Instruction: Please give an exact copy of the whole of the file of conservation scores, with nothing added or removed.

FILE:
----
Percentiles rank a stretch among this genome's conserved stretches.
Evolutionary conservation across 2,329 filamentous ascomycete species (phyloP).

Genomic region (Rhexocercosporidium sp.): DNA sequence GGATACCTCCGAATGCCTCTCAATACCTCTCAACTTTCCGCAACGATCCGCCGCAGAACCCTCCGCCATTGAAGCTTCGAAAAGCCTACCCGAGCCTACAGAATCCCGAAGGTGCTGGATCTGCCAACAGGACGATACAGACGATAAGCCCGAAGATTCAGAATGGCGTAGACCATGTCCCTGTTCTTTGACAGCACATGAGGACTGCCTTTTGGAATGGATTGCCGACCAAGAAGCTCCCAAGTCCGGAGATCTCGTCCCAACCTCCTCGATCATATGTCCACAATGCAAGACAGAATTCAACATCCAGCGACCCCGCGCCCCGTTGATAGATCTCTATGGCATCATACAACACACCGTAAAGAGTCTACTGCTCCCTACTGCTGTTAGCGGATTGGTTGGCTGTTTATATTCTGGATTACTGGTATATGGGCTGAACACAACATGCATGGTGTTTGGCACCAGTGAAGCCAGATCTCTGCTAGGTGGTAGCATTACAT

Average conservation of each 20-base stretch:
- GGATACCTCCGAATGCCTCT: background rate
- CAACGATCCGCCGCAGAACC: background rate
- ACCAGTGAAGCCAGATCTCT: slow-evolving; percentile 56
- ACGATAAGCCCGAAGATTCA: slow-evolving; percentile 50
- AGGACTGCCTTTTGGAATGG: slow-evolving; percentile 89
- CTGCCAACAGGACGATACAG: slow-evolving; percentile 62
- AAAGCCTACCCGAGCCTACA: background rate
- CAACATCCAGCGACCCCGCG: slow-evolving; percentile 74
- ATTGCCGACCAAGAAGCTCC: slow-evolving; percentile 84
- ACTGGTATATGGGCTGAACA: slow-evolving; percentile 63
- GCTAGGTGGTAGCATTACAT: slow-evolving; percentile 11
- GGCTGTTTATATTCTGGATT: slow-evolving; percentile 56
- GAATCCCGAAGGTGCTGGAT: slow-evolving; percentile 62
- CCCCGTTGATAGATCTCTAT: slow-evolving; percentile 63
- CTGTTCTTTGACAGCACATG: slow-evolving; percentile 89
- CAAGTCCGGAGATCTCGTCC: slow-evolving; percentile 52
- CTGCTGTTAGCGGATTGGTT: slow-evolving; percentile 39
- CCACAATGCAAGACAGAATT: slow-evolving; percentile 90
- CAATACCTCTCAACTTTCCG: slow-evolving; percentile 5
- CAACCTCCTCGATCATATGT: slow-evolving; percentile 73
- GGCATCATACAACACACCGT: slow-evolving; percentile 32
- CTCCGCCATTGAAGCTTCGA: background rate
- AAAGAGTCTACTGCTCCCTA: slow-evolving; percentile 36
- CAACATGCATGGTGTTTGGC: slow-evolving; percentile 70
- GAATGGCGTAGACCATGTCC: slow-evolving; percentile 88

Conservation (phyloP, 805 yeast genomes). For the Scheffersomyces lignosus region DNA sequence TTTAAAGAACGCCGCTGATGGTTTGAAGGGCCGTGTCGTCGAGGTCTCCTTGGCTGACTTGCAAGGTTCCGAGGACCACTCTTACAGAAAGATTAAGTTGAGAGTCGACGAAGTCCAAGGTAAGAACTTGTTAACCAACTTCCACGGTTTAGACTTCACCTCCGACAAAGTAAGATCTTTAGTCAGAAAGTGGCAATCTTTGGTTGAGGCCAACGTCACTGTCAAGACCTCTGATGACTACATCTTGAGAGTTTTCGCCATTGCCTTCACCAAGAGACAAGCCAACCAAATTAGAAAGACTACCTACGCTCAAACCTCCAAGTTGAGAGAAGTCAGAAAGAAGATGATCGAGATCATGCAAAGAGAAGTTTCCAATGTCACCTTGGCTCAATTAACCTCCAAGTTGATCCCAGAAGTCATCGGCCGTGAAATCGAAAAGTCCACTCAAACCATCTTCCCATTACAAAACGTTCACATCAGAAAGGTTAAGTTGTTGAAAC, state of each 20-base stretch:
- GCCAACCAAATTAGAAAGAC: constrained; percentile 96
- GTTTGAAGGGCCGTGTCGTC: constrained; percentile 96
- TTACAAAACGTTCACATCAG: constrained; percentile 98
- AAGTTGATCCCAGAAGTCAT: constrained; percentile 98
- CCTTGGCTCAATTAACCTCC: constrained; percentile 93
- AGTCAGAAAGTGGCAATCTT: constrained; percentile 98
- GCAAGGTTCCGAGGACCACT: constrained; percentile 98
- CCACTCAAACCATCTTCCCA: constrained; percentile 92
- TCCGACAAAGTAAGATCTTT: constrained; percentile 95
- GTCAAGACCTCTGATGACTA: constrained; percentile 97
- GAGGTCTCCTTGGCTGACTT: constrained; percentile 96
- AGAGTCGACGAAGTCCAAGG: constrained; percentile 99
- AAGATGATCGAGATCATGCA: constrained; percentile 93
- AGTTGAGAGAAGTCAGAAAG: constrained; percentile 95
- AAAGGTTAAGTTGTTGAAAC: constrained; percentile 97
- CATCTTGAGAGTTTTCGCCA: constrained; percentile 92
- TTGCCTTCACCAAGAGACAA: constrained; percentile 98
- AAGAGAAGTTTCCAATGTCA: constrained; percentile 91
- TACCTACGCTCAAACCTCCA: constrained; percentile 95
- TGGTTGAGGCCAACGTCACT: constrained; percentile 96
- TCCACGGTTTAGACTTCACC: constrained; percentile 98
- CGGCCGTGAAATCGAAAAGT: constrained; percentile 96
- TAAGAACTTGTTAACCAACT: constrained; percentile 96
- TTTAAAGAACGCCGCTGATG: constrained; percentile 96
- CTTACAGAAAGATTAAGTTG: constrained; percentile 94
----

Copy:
Percentiles rank a stretch among this genome's conserved stretches.
Evolutionary conservation across 2,329 filamentous ascomycete species (phyloP).

Genomic region (Rhexocercosporidium sp.): DNA sequence GGATACCTCCGAATGCCTCTCAATACCTCTCAACTTTCCGCAACGATCCGCCGCAGAACCCTCCGCCATTGAAGCTTCGAAAAGCCTACCCGAGCCTACAGAATCCCGAAGGTGCTGGATCTGCCAACAGGACGATACAGACGATAAGCCCGAAGATTCAGAATGGCGTAGACCATGTCCCTGTTCTTTGACAGCACATGAGGACTGCCTTTTGGAATGGATTGCCGACCAAGAAGCTCCCAAGTCCGGAGATCTCGTCCCAACCTCCTCGATCATATGTCCACAATGCAAGACAGAATTCAACATCCAGCGACCCCGCGCCCCGTTGATAGATCTCTATGGCATCATACAACACACCGTAAAGAGTCTACTGCTCCCTACTGCTGTTAGCGGATTGGTTGGCTGTTTATATTCTGGATTACTGGTATATGGGCTGAACACAACATGCATGGTGTTTGGCACCAGTGAAGCCAGATCTCTGCTAGGTGGTAGCATTACAT

Average conservation of each 20-base stretch:
- GGATACCTCCGAATGCCTCT: background rate
- CAACGATCCGCCGCAGAACC: background rate
- ACCAGTGAAGCCAGATCTCT: slow-evolving; percentile 56
- ACGATAAGCCCGAAGATTCA: slow-evolving; percentile 50
- AGGACTGCCTTTTGGAATGG: slow-evolving; percentile 89
- CTGCCAACAGGACGATACAG: slow-evolving; percentile 62
- AAAGCCTACCCGAGCCTACA: background rate
- CAACATCCAGCGACCCCGCG: slow-evolving; percentile 74
- ATTGCCGACCAAGAAGCTCC: slow-evolving; percentile 84
- ACTGGTATATGGGCTGAACA: slow-evolving; percentile 63
- GCTAGGTGGTAGCATTACAT: slow-evolving; percentile 11
- GGCTGTTTATATTCTGGATT: slow-evolving; percentile 56
- GAATCCCGAAGGTGCTGGAT: slow-evolving; percentile 62
- CCCCGTTGATAGATCTCTAT: slow-evolving; percentile 63
- CTGTTCTTTGACAGCACATG: slow-evolving; percentile 89
- CAAGTCCGGAGATCTCGTCC: slow-evolving; percentile 52
- CTGCTGTTAGCGGATTGGTT: slow-evolving; percentile 39
- CCACAATGCAAGACAGAATT: slow-evolving; percentile 90
- CAATACCTCTCAACTTTCCG: slow-evolving; percentile 5
- CAACCTCCTCGATCATATGT: slow-evolving; percentile 73
- GGCATCATACAACACACCGT: slow-evolving; percentile 32
- CTCCGCCATTGAAGCTTCGA: background rate
- AAAGAGTCTACTGCTCCCTA: slow-evolving; percentile 36
- CAACATGCATGGTGTTTGGC: slow-evolving; percentile 70
- GAATGGCGTAGACCATGTCC: slow-evolving; percentile 88

Conservation (phyloP, 805 yeast genomes). For the Scheffersomyces lignosus region DNA sequence TTTAAAGAACGCCGCTGATGGTTTGAAGGGCCGTGTCGTCGAGGTCTCCTTGGCTGACTTGCAAGGTTCCGAGGACCACTCTTACAGAAAGATTAAGTTGAGAGTCGACGAAGTCCAAGGTAAGAACTTGTTAACCAACTTCCACGGTTTAGACTTCACCTCCGACAAAGTAAGATCTTTAGTCAGAAAGTGGCAATCTTTGGTTGAGGCCAACGTCACTGTCAAGACCTCTGATGACTACATCTTGAGAGTTTTCGCCATTGCCTTCACCAAGAGACAAGCCAACCAAATTAGAAAGACTACCTACGCTCAAACCTCCAAGTTGAGAGAAGTCAGAAAGAAGATGATCGAGATCATGCAAAGAGAAGTTTCCAATGTCACCTTGGCTCAATTAACCTCCAAGTTGATCCCAGAAGTCATCGGCCGTGAAATCGAAAAGTCCACTCAAACCATCTTCCCATTACAAAACGTTCACATCAGAAAGGTTAAGTTGTTGAAAC, state of each 20-base stretch:
- GCCAACCAAATTAGAAAGAC: constrained; percentile 96
- GTTTGAAGGGCCGTGTCGTC: constrained; percentile 96
- TTACAAAACGTTCACATCAG: constrained; percentile 98
- AAGTTGATCCCAGAAGTCAT: constrained; percentile 98
- CCTTGGCTCAATTAACCTCC: constrained; percentile 93
- AGTCAGAAAGTGGCAATCTT: constrained; percentile 98
- GCAAGGTTCCGAGGACCACT: constrained; percentile 98
- CCACTCAAACCATCTTCCCA: constrained; percentile 92
- TCCGACAAAGTAAGATCTTT: constrained; percentile 95
- GTCAAGACCTCTGATGACTA: constrained; percentile 97
- GAGGTCTCCTTGGCTGACTT: constrained; percentile 96
- AGAGTCGACGAAGTCCAAGG: constrained; percentile 99
- AAGATGATCGAGATCATGCA: constrained; percentile 93
- AGTTGAGAGAAGTCAGAAAG: constrained; percentile 95
- AAAGGTTAAGTTGTTGAAAC: constrained; percentile 97
- CATCTTGAGAGTTTTCGCCA: constrained; percentile 92
- TTGCCTTCACCAAGAGACAA: constrained; percentile 98
- AAGAGAAGTTTCCAATGTCA: constrained; percentile 91
- TACCTACGCTCAAACCTCCA: constrained; percentile 95
- TGGTTGAGGCCAACGTCACT: constrained; percentile 96
- TCCACGGTTTAGACTTCACC: constrained; percentile 98
- CGGCCGTGAAATCGAAAAGT: constrained; percentile 96
- TAAGAACTTGTTAACCAACT: constrained; percentile 96
- TTTAAAGAACGCCGCTGATG: constrained; percentile 96
- CTTACAGAAAGATTAAGTTG: constrained; percentile 94